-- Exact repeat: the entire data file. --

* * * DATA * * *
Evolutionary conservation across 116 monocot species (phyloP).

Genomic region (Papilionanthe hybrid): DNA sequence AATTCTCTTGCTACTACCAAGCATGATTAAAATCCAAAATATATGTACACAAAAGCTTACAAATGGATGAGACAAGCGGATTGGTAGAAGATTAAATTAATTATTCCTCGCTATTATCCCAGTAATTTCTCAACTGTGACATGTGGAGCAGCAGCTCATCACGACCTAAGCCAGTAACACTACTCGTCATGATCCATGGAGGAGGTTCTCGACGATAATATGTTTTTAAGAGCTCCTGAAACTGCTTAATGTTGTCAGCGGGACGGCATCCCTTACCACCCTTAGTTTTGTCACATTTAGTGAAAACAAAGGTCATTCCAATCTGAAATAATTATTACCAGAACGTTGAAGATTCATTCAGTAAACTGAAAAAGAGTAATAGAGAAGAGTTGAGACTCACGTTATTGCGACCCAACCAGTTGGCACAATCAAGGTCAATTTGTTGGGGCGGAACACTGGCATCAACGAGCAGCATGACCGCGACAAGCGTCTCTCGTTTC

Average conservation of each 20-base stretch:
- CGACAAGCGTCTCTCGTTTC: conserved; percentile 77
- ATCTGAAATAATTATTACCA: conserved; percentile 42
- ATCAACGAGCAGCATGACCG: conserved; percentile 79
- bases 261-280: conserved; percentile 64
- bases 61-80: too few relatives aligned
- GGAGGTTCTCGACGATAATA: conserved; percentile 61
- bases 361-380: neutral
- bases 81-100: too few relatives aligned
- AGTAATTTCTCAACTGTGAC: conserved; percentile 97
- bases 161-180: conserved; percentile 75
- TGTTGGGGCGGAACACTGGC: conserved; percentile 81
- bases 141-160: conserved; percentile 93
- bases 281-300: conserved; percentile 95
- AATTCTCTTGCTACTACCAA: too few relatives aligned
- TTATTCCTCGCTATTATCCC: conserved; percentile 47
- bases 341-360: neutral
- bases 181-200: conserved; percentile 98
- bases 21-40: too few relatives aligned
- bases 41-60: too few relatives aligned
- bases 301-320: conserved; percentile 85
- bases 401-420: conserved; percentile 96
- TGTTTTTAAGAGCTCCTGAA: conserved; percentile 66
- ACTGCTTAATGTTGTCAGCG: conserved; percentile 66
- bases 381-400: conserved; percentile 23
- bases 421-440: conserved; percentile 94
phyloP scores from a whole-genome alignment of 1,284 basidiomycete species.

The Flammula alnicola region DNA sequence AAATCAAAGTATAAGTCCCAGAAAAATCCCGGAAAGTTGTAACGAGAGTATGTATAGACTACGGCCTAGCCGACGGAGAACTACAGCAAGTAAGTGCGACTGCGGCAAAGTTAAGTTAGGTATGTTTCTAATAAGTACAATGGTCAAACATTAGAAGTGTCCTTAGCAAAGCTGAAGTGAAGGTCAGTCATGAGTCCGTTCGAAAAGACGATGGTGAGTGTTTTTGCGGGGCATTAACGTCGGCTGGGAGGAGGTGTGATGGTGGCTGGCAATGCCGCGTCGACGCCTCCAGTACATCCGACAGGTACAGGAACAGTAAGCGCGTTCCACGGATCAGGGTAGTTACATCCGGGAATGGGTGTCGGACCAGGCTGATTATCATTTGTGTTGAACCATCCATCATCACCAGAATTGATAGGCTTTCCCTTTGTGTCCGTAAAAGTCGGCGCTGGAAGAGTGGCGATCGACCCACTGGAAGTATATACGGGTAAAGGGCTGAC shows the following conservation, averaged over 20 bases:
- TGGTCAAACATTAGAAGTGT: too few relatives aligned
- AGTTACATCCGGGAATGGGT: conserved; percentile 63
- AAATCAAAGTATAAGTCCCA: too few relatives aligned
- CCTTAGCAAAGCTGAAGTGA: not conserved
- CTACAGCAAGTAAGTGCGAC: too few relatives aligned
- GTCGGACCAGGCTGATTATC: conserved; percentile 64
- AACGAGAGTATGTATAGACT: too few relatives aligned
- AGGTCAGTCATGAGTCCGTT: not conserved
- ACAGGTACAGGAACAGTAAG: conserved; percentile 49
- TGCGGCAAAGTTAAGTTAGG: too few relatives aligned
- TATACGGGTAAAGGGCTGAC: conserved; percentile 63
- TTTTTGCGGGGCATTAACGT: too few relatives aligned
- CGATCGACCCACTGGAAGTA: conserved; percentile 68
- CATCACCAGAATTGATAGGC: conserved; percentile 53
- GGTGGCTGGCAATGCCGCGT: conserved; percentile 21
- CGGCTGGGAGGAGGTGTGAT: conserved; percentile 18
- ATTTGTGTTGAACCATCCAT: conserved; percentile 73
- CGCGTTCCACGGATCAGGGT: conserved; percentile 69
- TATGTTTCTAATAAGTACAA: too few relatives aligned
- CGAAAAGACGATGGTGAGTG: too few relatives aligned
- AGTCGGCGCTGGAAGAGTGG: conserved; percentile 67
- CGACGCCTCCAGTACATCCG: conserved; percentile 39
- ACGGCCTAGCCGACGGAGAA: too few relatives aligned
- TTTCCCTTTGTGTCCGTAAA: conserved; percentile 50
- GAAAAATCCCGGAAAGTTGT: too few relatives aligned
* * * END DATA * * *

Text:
Evolutionary conservation across 116 monocot species (phyloP).

Genomic region (Papilionanthe hybrid): DNA sequence AATTCTCTTGCTACTACCAAGCATGATTAAAATCCAAAATATATGTACACAAAAGCTTACAAATGGATGAGACAAGCGGATTGGTAGAAGATTAAATTAATTATTCCTCGCTATTATCCCAGTAATTTCTCAACTGTGACATGTGGAGCAGCAGCTCATCACGACCTAAGCCAGTAACACTACTCGTCATGATCCATGGAGGAGGTTCTCGACGATAATATGTTTTTAAGAGCTCCTGAAACTGCTTAATGTTGTCAGCGGGACGGCATCCCTTACCACCCTTAGTTTTGTCACATTTAGTGAAAACAAAGGTCATTCCAATCTGAAATAATTATTACCAGAACGTTGAAGATTCATTCAGTAAACTGAAAAAGAGTAATAGAGAAGAGTTGAGACTCACGTTATTGCGACCCAACCAGTTGGCACAATCAAGGTCAATTTGTTGGGGCGGAACACTGGCATCAACGAGCAGCATGACCGCGACAAGCGTCTCTCGTTTC

Average conservation of each 20-base stretch:
- CGACAAGCGTCTCTCGTTTC: conserved; percentile 77
- ATCTGAAATAATTATTACCA: conserved; percentile 42
- ATCAACGAGCAGCATGACCG: conserved; percentile 79
- bases 261-280: conserved; percentile 64
- bases 61-80: too few relatives aligned
- GGAGGTTCTCGACGATAATA: conserved; percentile 61
- bases 361-380: neutral
- bases 81-100: too few relatives aligned
- AGTAATTTCTCAACTGTGAC: conserved; percentile 97
- bases 161-180: conserved; percentile 75
- TGTTGGGGCGGAACACTGGC: conserved; percentile 81
- bases 141-160: conserved; percentile 93
- bases 281-300: conserved; percentile 95
- AATTCTCTTGCTACTACCAA: too few relatives aligned
- TTATTCCTCGCTATTATCCC: conserved; percentile 47
- bases 341-360: neutral
- bases 181-200: conserved; percentile 98
- bases 21-40: too few relatives aligned
- bases 41-60: too few relatives aligned
- bases 301-320: conserved; percentile 85
- bases 401-420: conserved; percentile 96
- TGTTTTTAAGAGCTCCTGAA: conserved; percentile 66
- ACTGCTTAATGTTGTCAGCG: conserved; percentile 66
- bases 381-400: conserved; percentile 23
- bases 421-440: conserved; percentile 94
phyloP scores from a whole-genome alignment of 1,284 basidiomycete species.

The Flammula alnicola region DNA sequence AAATCAAAGTATAAGTCCCAGAAAAATCCCGGAAAGTTGTAACGAGAGTATGTATAGACTACGGCCTAGCCGACGGAGAACTACAGCAAGTAAGTGCGACTGCGGCAAAGTTAAGTTAGGTATGTTTCTAATAAGTACAATGGTCAAACATTAGAAGTGTCCTTAGCAAAGCTGAAGTGAAGGTCAGTCATGAGTCCGTTCGAAAAGACGATGGTGAGTGTTTTTGCGGGGCATTAACGTCGGCTGGGAGGAGGTGTGATGGTGGCTGGCAATGCCGCGTCGACGCCTCCAGTACATCCGACAGGTACAGGAACAGTAAGCGCGTTCCACGGATCAGGGTAGTTACATCCGGGAATGGGTGTCGGACCAGGCTGATTATCATTTGTGTTGAACCATCCATCATCACCAGAATTGATAGGCTTTCCCTTTGTGTCCGTAAAAGTCGGCGCTGGAAGAGTGGCGATCGACCCACTGGAAGTATATACGGGTAAAGGGCTGAC shows the following conservation, averaged over 20 bases:
- TGGTCAAACATTAGAAGTGT: too few relatives aligned
- AGTTACATCCGGGAATGGGT: conserved; percentile 63
- AAATCAAAGTATAAGTCCCA: too few relatives aligned
- CCTTAGCAAAGCTGAAGTGA: not conserved
- CTACAGCAAGTAAGTGCGAC: too few relatives aligned
- GTCGGACCAGGCTGATTATC: conserved; percentile 64
- AACGAGAGTATGTATAGACT: too few relatives aligned
- AGGTCAGTCATGAGTCCGTT: not conserved
- ACAGGTACAGGAACAGTAAG: conserved; percentile 49
- TGCGGCAAAGTTAAGTTAGG: too few relatives aligned
- TATACGGGTAAAGGGCTGAC: conserved; percentile 63
- TTTTTGCGGGGCATTAACGT: too few relatives aligned
- CGATCGACCCACTGGAAGTA: conserved; percentile 68
- CATCACCAGAATTGATAGGC: conserved; percentile 53
- GGTGGCTGGCAATGCCGCGT: conserved; percentile 21
- CGGCTGGGAGGAGGTGTGAT: conserved; percentile 18
- ATTTGTGTTGAACCATCCAT: conserved; percentile 73
- CGCGTTCCACGGATCAGGGT: conserved; percentile 69
- TATGTTTCTAATAAGTACAA: too few relatives aligned
- CGAAAAGACGATGGTGAGTG: too few relatives aligned
- AGTCGGCGCTGGAAGAGTGG: conserved; percentile 67
- CGACGCCTCCAGTACATCCG: conserved; percentile 39
- ACGGCCTAGCCGACGGAGAA: too few relatives aligned
- TTTCCCTTTGTGTCCGTAAA: conserved; percentile 50
- GAAAAATCCCGGAAAGTTGT: too few relatives aligned